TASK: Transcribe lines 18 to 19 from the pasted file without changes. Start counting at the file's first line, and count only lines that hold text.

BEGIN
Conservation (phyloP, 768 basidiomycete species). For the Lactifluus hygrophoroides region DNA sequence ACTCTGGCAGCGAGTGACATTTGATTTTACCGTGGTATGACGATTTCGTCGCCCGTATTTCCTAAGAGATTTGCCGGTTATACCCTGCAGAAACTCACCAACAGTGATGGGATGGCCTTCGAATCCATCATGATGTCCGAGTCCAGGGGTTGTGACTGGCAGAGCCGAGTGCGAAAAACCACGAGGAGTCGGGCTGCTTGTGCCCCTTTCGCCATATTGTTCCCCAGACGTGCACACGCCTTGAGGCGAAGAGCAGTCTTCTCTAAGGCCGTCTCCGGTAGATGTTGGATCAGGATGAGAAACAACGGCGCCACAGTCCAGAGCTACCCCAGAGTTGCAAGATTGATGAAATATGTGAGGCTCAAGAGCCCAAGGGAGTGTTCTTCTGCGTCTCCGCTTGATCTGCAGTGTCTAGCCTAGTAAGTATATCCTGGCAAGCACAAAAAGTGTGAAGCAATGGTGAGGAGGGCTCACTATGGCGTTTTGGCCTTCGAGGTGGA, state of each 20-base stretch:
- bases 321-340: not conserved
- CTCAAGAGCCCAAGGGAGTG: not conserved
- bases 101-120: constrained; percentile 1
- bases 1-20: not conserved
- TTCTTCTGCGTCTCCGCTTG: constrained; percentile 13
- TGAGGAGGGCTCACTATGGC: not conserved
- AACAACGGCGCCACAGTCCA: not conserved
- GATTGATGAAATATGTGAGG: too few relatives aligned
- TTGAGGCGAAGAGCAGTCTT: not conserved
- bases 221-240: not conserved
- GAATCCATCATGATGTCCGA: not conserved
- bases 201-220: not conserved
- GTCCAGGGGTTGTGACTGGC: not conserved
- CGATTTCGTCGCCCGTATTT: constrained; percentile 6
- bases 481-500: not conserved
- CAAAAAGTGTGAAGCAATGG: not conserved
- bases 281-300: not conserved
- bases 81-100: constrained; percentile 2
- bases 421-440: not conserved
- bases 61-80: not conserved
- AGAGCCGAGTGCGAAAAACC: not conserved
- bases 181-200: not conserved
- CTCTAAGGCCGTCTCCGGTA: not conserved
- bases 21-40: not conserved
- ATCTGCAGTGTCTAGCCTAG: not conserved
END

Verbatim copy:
- bases 281-300: not conserved
- bases 81-100: constrained; percentile 2